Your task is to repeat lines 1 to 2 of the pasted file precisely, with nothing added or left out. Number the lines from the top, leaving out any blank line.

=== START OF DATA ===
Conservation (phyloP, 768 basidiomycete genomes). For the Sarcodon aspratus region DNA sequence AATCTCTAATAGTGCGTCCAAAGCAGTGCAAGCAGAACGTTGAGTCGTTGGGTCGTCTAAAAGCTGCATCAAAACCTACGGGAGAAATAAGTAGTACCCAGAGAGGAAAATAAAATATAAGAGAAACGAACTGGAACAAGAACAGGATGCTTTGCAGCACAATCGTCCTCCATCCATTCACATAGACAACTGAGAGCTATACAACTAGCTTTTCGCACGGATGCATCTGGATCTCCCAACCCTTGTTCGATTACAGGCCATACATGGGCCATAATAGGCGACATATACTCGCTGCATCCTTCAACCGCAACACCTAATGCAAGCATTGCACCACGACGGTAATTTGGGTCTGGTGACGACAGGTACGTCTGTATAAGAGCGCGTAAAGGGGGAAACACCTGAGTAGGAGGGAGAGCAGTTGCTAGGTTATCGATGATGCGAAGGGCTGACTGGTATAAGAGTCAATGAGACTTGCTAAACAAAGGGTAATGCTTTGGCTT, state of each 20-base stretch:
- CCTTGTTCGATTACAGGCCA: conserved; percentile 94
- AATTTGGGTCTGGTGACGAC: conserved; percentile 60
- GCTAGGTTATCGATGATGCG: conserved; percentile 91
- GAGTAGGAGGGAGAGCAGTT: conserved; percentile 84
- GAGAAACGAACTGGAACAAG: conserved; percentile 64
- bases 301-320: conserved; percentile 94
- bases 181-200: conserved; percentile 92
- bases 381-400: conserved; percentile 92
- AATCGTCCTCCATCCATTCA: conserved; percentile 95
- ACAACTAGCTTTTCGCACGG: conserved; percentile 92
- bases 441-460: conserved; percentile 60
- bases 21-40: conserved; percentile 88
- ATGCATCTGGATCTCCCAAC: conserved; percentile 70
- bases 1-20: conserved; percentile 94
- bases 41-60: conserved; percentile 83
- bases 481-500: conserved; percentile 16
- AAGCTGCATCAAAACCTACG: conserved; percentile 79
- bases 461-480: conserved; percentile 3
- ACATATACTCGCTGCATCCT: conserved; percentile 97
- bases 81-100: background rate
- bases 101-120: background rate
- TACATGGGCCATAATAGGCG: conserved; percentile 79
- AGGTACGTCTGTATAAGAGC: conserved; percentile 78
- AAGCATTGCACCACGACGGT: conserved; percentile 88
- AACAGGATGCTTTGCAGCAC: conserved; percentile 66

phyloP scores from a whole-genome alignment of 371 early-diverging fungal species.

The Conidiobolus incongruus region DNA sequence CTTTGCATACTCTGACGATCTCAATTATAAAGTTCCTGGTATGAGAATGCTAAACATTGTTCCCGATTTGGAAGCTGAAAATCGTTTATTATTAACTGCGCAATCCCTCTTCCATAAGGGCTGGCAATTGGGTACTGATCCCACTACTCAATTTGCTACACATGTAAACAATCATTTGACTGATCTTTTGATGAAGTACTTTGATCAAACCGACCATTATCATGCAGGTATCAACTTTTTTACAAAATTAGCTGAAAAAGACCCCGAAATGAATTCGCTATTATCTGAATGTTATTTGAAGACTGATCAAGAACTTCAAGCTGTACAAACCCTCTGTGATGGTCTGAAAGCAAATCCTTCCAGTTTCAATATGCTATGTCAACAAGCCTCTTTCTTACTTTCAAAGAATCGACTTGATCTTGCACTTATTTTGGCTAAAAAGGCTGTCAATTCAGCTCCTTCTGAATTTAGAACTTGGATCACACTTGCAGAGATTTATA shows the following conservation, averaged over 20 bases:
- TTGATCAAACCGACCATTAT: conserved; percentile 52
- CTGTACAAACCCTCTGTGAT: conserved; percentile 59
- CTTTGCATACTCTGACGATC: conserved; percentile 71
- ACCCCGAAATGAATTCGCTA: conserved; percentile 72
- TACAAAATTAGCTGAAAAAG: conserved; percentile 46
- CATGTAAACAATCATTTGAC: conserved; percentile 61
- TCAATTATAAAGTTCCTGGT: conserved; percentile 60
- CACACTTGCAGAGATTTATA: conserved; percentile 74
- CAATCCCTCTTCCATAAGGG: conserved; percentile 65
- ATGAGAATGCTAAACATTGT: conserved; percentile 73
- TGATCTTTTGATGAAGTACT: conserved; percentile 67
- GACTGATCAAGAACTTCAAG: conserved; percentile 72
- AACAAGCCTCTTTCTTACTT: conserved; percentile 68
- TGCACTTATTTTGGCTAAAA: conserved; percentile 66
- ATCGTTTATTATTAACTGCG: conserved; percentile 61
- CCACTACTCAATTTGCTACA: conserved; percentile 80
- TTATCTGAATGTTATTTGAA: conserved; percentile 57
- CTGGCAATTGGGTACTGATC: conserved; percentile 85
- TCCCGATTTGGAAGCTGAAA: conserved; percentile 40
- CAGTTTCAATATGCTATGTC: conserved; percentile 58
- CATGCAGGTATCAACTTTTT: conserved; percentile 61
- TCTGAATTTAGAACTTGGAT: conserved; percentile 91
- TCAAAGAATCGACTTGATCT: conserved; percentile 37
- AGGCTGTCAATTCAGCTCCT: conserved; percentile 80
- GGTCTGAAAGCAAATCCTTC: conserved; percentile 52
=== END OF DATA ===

Conservation (phyloP, 768 basidiomycete genomes). For the Sarcodon aspratus region DNA sequence AATCTCTAATAGTGCGTCCAAAGCAGTGCAAGCAGAACGTTGAGTCGTTGGGTCGTCTAAAAGCTGCATCAAAACCTACGGGAGAAATAAGTAGTACCCAGAGAGGAAAATAAAATATAAGAGAAACGAACTGGAACAAGAACAGGATGCTTTGCAGCACAATCGTCCTCCATCCATTCACATAGACAACTGAGAGCTATACAACTAGCTTTTCGCACGGATGCATCTGGATCTCCCAACCCTTGTTCGATTACAGGCCATACATGGGCCATAATAGGCGACATATACTCGCTGCATCCTTCAACCGCAACACCTAATGCAAGCATTGCACCACGACGGTAATTTGGGTCTGGTGACGACAGGTACGTCTGTATAAGAGCGCGTAAAGGGGGAAACACCTGAGTAGGAGGGAGAGCAGTTGCTAGGTTATCGATGATGCGAAGGGCTGACTGGTATAAGAGTCAATGAGACTTGCTAAACAAAGGGTAATGCTTTGGCTT, state of each 20-base stretch:
- CCTTGTTCGATTACAGGCCA: conserved; percentile 94